The chapters alternate point-of-view between Piper, Cassidy, Izzy, and Mei, which is a little confusing to follow at first, while they’re all four still in Texas. I kept getting their stories mixed up (which was the one with the single mom? Whose dad is the football coach?), but once they split up and each started their adventure it became a lot easier to keep track of things.
I really enjoyed each girl’s unique story and the personal growth and realizations they went through because of it, but I wish a little more time could have been spent with each one. There are four different stories to tell in this one novel, which is a LOT, and even at 400 pages, I felt like a lot of story progression and development was left out. We would meet up with a character only to find that a month had passed since we last spoke with her (for lack of better phrasing), and there was a lot of telling instead of showing. I also found it hard to believe that none of the girls made friends with anyone other than their respective guys. I’ve studied abroad, and it’s pretty difficult to not meet ANYBODY.
Partly because of this, I felt like all the relationships moved very fast. I kept thinking “Stop kissing so quickly! You just met!” And while many times this was because the characters had, in fact, just met (or practically just met), it was also because we had often missed a whole chunk of their relationship, which would have been the chunk with all those little moments leading up to the kissing. For this reason, Izzy’s was my favorite storyline, by far. Even though she was the one stuck in Texas I was always excited when we got another ‘Izzy’ chapter, and her romance was the one I could most relate to: slow-building, sweet, and unexpected (to her, at least).
Ivy Adams is actually the pseudonym for a trio of writers, and I have to give them credit for making the story flow as well as it did. It could have easily felt disjointed, given the three authors and the four different narrators, but I didn’t even know Ivy Adams wasn’t one person until I read it at the back of the book when I was finished.
Though at times it can be a bit cheesy and juvenile (but you already knew that from the title, right? :P), The International Kissing Club was nevertheless a cute, fun read. It wouldn’t be my go-to book for an in-depth love story, but if you adore stories about international adventures and you’re in the mood for a light contemporary, this might be just the book for you.(less)
On a purely surface level, Grave Mercy hits sooooo many of my buttons (my good buttons, not my bad buttons. And not in a dirty way. Oh, you know what I mean.). Let’s review, shall we?
THINGS I LOVE: A map at the beginning of the book. Traveling primarily on horseback, with stops at inns and taverns along the way (serving wenches!). A convent of assassin nuns. Swords. Poison. Bows and arrows. Castles. Secret tunnels in the walls of castles. Battles on horseback. Horns as communication in battle (I had SUCH a Lord of the Rings moment at one point *swoon*). ASSASSIN NUNS. Going undercover as a mistress. Court intrigue. Bracelet weapons. Poisoned pearls as decoration in hair. Chess. Did I mention the assassin nuns?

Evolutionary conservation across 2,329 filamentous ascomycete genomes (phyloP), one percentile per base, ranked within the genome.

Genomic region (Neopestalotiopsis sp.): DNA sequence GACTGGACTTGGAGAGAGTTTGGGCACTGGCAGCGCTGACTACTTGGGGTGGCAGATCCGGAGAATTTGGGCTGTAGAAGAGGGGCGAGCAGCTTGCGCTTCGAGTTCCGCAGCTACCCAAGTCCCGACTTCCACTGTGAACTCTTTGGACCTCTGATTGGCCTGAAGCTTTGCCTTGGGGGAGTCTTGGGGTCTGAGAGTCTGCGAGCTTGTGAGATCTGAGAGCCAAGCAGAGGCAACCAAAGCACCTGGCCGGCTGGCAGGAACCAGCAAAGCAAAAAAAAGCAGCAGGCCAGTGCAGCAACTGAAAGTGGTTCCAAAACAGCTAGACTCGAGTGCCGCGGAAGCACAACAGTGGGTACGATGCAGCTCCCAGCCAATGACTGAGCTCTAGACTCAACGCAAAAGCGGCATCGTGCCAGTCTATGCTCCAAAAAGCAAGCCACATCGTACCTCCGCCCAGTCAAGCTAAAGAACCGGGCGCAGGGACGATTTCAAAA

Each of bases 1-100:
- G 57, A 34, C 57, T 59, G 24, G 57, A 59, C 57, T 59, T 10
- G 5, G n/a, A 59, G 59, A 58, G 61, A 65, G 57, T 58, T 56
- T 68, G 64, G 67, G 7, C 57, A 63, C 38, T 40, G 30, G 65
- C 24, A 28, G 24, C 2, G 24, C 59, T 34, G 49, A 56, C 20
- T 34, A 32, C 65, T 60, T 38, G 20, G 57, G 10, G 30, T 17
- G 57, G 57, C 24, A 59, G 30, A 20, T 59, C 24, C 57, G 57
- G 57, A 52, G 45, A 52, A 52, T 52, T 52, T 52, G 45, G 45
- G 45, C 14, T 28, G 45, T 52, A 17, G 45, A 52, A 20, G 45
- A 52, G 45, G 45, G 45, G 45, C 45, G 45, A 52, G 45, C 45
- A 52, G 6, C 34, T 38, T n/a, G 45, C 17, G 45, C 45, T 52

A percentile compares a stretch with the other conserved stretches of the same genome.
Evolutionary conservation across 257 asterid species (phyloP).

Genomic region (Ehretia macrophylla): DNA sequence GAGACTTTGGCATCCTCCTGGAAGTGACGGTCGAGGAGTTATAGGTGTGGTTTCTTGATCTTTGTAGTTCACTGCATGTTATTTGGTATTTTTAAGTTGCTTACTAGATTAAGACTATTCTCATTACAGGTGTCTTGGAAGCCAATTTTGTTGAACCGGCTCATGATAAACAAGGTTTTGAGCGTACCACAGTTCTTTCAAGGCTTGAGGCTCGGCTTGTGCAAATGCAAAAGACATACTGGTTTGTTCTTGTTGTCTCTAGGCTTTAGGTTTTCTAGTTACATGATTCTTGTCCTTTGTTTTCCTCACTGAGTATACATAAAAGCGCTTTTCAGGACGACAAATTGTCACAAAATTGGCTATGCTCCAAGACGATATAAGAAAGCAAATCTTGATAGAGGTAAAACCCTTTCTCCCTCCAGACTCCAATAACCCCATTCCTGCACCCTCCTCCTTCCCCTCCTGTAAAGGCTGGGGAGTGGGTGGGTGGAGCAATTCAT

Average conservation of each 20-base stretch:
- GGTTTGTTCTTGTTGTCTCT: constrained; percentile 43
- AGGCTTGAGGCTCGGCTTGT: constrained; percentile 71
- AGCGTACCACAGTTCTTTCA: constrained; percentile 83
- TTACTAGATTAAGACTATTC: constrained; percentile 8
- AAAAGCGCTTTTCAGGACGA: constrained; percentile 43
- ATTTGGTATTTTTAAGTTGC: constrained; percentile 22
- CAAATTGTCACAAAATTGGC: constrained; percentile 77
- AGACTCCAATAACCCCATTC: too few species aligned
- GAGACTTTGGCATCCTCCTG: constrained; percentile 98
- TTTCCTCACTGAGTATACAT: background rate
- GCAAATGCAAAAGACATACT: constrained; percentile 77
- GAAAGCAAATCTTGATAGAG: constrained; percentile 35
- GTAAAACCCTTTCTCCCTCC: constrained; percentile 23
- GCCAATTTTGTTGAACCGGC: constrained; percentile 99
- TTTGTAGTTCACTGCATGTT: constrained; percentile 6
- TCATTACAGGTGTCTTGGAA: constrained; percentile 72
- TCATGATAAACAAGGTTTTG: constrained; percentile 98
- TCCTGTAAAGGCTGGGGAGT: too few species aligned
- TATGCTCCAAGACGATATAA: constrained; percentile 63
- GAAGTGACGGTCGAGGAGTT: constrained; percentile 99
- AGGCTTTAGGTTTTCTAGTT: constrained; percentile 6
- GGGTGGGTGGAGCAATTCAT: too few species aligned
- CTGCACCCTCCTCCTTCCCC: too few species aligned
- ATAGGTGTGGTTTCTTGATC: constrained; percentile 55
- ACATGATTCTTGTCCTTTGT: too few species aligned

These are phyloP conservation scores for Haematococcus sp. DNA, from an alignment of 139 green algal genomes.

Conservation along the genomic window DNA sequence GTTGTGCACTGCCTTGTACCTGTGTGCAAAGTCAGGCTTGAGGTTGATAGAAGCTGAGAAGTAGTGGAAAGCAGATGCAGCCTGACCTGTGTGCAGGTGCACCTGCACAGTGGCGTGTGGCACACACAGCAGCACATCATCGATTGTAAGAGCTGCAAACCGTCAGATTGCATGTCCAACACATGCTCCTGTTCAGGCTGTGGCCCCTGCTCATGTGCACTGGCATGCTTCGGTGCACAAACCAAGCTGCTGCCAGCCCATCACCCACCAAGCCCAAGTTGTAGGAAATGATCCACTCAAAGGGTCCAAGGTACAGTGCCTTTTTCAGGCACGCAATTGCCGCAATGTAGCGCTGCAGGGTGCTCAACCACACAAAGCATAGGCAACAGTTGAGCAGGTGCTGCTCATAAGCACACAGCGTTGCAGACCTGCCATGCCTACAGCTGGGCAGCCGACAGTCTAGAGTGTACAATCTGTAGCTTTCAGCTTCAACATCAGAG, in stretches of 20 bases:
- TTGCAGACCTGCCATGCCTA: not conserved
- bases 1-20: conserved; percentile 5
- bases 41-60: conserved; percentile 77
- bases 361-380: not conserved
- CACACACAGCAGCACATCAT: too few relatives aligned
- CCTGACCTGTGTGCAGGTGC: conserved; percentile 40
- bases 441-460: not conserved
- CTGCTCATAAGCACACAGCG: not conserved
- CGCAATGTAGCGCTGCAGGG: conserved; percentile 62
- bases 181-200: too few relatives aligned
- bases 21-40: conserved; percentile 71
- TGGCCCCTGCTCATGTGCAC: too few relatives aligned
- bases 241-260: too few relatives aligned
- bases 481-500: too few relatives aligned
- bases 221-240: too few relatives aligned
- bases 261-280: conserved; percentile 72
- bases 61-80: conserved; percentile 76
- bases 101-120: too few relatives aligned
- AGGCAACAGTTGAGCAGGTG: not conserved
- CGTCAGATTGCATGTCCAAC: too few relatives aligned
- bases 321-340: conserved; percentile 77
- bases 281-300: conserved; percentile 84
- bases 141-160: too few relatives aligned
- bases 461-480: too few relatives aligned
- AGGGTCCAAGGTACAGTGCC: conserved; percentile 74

Are you swooning yet?
Happily, all of these superficially awesome things combine to make a deeply awesome story. In case you can’t tell (haha, yeah right), I loooooove historical fantasy, and it’s been a long while since I’ve read one that I enjoyed as much as Grave Mercy. The overall feel of it reminded me a bit of Graceling, which was so wonderful.
One of the things I love about historical fantasy is its ability to completely take a reader back in time and suck them into the world, and Robin LaFevers has done this flawlessly. I felt like I was there with Ismae, and definitely wished I could be there in real life. I swear, I was born in the wrong century.
And Ismae herself is BRILLIANT. She went through a lot (understatement!) before ending up at the convent, but she grows into this sassy, resourceful, funny, smart, totally KICKASS creature who can kill a man about a million different ways. Navigating the murky waters of the court of Brittany with her – never sure who should be trusted and who should be of victim of her poisoned hairdo – is SUCH fun. I loved every second of it.
My one teensy weensy thing (I don’t even want to call it a problem) was the romance. And don’t get me wrong, I didn’t dislike the romance. It was very sweet and lovely and I definitely enjoyed it, it just seemed a little tame and predictable. For a book about assassin nuns, with two characters as fantastic as Ismae and Duval, I just wanted a little more spice! More suspense, more potential heartbreak, more sex, more intensity, more whatever. But you know, that’s okay. The book was so awesome otherwise, I can pretty much overlook this.
I really can’t recommend Grave Mercy highly enough. If you like historical fantasy, if you like adventure, if you like court intrigue, if you like action of the archery and swords variety, if you like the idea of a convent of female assassins, if you like getting completely sucked into a world... READ THIS BOOK. Or even if you don’t like any of those things, you should still read it. Because it is awesome. I’m SO excited for the rest of this series.
*On a random note, I’ve seen some speculations about how old Duval is (most people seem to think he’s around 30?), but even though it never specifically says, based on my calculations from information we’re given in the book, I think he’s about 24. And Ismae is 17. So there’s not that big of a gap between them. That is all. :)(less)